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Messy Missions: Uncoordinated Diplomacy Takes Iraqi Kurdish Political Crisis to the World

Kawa Sheikh-Abdulla

Niqash – Sulaimaniya

KRG Parliament speaker Yusuf Mohammed holds press conference in Iraq

Three diplomatic missions left Iraqi Kurdistan over the last fortnight. But they only served to demonstrate the political infighting in the northern region to the rest of the world.

In early December three different delegations left the semi-autonomous region of Iraqi Kurdistan for international destinations. The diplomatic missions had a variety of aims. The first was headed by the Iraqi Kurdish President, Massoud Barzani, and was heading for the Gulf states, including Saudi Arabia.

The second was headed by the Speaker of the Iraqi Kurdish Parliament, Yusuf Mohammed, and went to Europe. And the third was a delegation from the region’s Ministry of Peshmerga, which oversees the Iraqi kurdish armed forces; this group went to Italy.

And while each of the delegations had different missions and destinations, they did have one thing in common. All three had representatives of institutions and positions that are, if not non-existent, then definitely uncertain. The other thing they had in common was what they were displaying to the rest of the world: The symptoms of a serious political rift inside Iraqi Kurdistan that would not help the Kurdish in any of their goals, whether that was financial or military assistance from other countries or whether it was increasing independence from Baghdad.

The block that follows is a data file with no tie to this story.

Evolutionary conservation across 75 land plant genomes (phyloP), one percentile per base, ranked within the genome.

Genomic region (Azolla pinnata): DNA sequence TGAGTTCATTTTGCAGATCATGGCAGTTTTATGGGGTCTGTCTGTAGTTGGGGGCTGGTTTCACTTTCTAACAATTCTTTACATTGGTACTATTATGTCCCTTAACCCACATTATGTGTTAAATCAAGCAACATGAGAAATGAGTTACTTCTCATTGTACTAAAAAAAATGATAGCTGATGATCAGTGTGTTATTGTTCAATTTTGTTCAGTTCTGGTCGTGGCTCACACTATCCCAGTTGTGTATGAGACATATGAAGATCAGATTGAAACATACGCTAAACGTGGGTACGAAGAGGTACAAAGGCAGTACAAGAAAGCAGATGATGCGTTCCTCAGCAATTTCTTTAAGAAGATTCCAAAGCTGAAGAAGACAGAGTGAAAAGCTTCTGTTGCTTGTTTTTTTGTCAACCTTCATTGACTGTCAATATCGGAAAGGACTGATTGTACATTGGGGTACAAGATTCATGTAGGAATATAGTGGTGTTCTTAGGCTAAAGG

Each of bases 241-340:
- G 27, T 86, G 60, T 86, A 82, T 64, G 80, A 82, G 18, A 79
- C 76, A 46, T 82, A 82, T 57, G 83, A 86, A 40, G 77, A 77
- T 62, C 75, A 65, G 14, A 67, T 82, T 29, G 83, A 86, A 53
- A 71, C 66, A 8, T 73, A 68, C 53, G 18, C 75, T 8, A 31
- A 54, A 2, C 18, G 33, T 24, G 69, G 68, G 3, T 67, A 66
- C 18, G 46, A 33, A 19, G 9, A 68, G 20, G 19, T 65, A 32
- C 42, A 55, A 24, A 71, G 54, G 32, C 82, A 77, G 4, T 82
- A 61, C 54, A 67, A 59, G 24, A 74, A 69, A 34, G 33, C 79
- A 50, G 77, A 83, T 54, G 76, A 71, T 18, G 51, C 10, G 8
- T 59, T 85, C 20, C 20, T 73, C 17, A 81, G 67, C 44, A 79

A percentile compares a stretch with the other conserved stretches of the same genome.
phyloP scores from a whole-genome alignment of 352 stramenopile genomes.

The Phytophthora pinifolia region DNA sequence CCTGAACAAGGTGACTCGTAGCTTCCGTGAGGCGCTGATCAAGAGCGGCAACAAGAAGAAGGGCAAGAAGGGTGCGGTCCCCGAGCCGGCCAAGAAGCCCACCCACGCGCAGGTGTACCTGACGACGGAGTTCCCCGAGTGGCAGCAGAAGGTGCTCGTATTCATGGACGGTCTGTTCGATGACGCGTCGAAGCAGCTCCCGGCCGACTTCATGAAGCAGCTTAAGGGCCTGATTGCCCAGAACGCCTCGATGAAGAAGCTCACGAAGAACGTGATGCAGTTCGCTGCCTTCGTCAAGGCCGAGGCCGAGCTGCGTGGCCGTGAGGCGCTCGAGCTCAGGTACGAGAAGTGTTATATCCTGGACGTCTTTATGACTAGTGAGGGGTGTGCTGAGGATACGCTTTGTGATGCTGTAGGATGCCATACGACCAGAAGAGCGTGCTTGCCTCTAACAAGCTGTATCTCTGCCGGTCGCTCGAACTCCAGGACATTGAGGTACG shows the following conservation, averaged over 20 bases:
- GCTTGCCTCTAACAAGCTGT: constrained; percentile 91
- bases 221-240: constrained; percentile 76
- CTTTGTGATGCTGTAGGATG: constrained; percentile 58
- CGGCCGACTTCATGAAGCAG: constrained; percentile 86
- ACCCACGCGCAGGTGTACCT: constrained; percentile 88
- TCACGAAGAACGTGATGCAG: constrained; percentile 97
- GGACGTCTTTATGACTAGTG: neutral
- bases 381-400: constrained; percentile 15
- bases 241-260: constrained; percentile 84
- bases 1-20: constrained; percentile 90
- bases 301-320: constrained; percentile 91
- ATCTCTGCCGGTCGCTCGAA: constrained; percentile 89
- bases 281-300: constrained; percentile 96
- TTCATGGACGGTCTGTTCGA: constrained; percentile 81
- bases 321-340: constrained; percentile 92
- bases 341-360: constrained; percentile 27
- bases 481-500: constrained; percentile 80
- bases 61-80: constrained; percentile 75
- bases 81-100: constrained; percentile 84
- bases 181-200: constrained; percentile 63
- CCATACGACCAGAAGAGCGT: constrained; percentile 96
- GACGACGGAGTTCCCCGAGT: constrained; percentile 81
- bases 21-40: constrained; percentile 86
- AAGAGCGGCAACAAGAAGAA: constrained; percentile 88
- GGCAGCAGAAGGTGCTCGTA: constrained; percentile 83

With regard to Iraqi Kurdistan’s President, Massoud Barzani’s term in power was supposed to finish in mid-August this year. Apart from his own political party – the Kurdish Democratic Party, or KDP – no other political party has (as yet) legitimized his remaining in power. The conflict has all but paralysed the democratic process in Iraqi Kurdistan.

Partially as a result of this, recent protests in the Iraqi Kurdish city of Sulaymaniyah turned violent. The KDP blamed the region’s largest opposition party, the Change movement, and then, using local military, stopped a leading member of this party, Yusuf Mohammed, who was made Speaker of the Iraqi Kurdish Parliament as a result of the region’s power-sharing government, from going to work. Other elected members of the Change movement have also been forbidden to enter the region’s capital, Erbil, where the Parliament is based. News agency Reuters described the political moves by the KDP as part of the “the worst political crisis in years” here.

As for the Ministry of the Peshmerga, this body was also a victim of Iraqi Kurdistan’s political problems because it had been overseen by Mustafa Sayid Qadir, also member of the Change movement. Qadir was made Minister of Peshmerga Affairs during negotiations to form the power-sharing government in 2014. But because he too was not allowed to enter Erbil, the job of heading the delegation was given to KDP member, Karim Sinjari, who is acting as Peshmerga Minister and who is also Iraqi Kurdistan’s Minister of the Interior.